Austerity, Adversity, Art?

Fine Art education as a site of social and political resistance, initiative and engagement

Friday, 23 March 2018 (All day)

Event Institution: 

National Association for Fine Art Education

Event Partner: 

Wolverhampton University

Callout Link: 

Call Out

Tags:
Annual Conference
AGM

Booking website:

Event Booking Name: 

Andrew Sheridan

Event Email:

admin@nafae.org.uk

Free to NAFAE members

Event Address: 

Wolverhampton University
Molineux Street
Wolverhampton
WV1 1DT
United Kingdom

Venue Google Map: 

Click to view on Google Maps

Event Contact Name: 

Andrew Sheridan

Event Email:

admin@nafae.org.uk

Links:

  • Introduction

    Austerity, Adversity, Art?
    Fine Art education as a site of social and political resistance, initiative and engagement

    NAFAE's annual symposium and AGM is a selection of pecha-kucha style short provocations, poster presentations, and 20 minute papers/case studies.

    As a network we are primarily interested in practice and projects; in how people are producing and how educators and fine art practitioners are responding to challenge.

    These contributions address:

    Contexts – challenges for or outcomes from Fine Art Education
    Responses – what are you doing now?
    Proposals – what should we be doing?

    Positive inventions that have significant value. The role of Fine Art and cultural activism at times of specific deprivation. Examples of partnerships beyond the sector. Activism and counter-practices. Impacts from austerity and alternative economies. A future with or without Europe. Teaching craft and making. Emerging skills. Skills preparating future graduates. Teaching beginners and those without prior foundations in Art and Design. Supporting poverty in the student body. Countering adversity. Art education as resistance. Managing commercial priorities and an instrumentalised education sector.

    Conference date: 23rd March 2018

    Hosted jointly by NAFAE and Wolverhampton University.

  • Schedule

    Friday 23 March: AGM & Conference

    9.30 am
    Annual General Meeting
    9.30 – 10.00 am
    Registration & Coffee Diaspora Show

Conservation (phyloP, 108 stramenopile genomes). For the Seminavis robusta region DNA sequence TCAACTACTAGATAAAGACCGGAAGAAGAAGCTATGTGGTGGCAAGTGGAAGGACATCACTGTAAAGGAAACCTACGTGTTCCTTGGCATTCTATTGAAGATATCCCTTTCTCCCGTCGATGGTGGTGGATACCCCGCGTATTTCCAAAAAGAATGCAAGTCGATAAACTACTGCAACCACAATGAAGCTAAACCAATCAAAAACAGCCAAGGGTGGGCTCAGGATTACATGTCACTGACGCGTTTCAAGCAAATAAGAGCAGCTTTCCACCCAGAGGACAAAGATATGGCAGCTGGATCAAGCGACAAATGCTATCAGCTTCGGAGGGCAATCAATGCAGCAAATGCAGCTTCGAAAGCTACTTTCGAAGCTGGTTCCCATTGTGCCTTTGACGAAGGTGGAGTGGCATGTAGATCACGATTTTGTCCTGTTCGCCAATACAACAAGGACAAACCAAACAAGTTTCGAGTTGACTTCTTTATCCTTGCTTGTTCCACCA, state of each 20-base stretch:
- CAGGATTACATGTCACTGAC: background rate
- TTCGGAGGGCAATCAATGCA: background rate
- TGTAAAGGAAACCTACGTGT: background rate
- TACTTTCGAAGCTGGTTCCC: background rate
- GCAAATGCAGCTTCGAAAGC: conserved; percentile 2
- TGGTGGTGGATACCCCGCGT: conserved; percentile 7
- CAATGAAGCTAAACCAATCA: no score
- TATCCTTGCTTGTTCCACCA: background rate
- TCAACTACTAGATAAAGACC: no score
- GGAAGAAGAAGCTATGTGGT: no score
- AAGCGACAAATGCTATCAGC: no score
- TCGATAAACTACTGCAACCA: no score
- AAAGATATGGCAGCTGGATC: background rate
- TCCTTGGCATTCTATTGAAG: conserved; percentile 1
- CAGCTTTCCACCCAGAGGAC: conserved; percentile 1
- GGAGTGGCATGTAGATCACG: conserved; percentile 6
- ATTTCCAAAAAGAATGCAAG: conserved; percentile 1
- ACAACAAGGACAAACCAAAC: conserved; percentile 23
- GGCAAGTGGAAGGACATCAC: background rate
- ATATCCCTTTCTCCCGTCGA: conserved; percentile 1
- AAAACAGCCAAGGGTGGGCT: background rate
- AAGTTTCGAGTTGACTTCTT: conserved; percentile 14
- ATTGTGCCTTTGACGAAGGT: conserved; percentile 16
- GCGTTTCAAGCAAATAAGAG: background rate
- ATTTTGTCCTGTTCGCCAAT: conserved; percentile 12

Wolverhampton Art Gallery
    10.00 am
    Introductory Papers Introduction Maggie Ayliffe
    10.10 - 10.30
    State of Exception: Art Schools in time of Austerity
    Christian Mieves, University of Wolverhampton
    Presentation
     
    The Precarious University’ – Co-Production as Interstitial Resistance
    @.ac
    Petcha-Kucha

    10.30 – 10.50
    Rebel Rebel, How could they know? Hot Tramp, I love you so! or Recognising Experience-based Education and Learning
    Marsha Bradfield and Kerri Jefferis, University of the Arts London
    Presentation
     
    Prefab
    Martin Fowler, University of Cumbria Carlisle
    Petcha-Kucha

    10.50 – 11.10
    Inventing a world that works between the land and the Globe
    Harry Meadows, University of Bournemouth
    Presentation
     
    Precarious practices, precarious futures
    Adam Cooke & Paul Jones, Wrexham Glyndwr University
    Petcha-Kucha

    12.00 – 1.00 Lunch at the Art School


    1.00 – 2.00 Afternoon Session

    1.00 – 2.00
    Courting Resistance
    Professor Juan Cruz, Dr Chantal Faust, RCA
    Presentation
     
    Overlapping species of spaces: exploiting ecotones in an urban setting and various attempts at increasing artistic biodiversity
    Alec Shepley & Paul Jones, Wrexham Glyndŵr University
    Petcha-Kucha

    1.40
    Between Hands – Painting as a Negotiated Space
    John McClenaghen Wrexham Glyndwr University & Christopher McHugh, University of Chichester
    Presentation
     
    The Gift Economy
    Gavin Rogers & Laura Onions, University of Wolverhampton
    Petcha-Kucha

    2.00 – 3.00 Afternoon Breakout Sessions

    Strand 1
    Strategies for Teaching Sculpture: The Economies of Material Production
    Paula Chambers, Leeds Arts University
    Presentation
     
    The Arts of Foresight, Technology and Dragons: an inquiry into new narratives
    Professor David Haley, University of Technology, Dr Vincent Walsh, Liverpool John Moores University
    Presentation
     
    Strand 2
    Hysteria, Betrayal and Art
    Dr Catherine Maffioletti & Dr Chrysanthi Nigianni
    Presentation
     
    ‘La Police s'affiche aux Beaux Arts’ : 1968 - The Art School as Symbolic Opposition.
    Richard Hudson-Miles, Kingston University
    Presentation
     
    Strand 3
    What makes an art school work?
    Wolverhampton School of Art tour and Workshop

    3.00 – 3.15 Break

    3.15 – 4.00
    Should we be tendentious or is it more or less or other than that?
    Jenny Walden University of Portsmouth
    Presentation
     
    Effectual Action, Cultural Empowerment, Mobility and the Art School
    Eliza Bonham-Carter & Paul Haywood
    Round Table Discussion

    4.30
    Close

    Poster
    Dynamic Peer Learning (A discourse analysis of the Fine Art Crit)
    Ella McCartney, Manchester Metropolitan University, Fiona Lake Ph. D candidate, School of English, University of Nottingham.
  • Getting there

    Location

    Morning session:

    Wolverhampton City art gallery.
    The current exhibition is Diaspora Pavilion: Venice to Wolverhampton. Lichfield St.
    Wolverhampton
    West Midlands
    WV1 1DU

    Lunch & Afternoon session:

    George Wallis (MK) building
    Molineux Street
    City Campus North
    WV1 1DT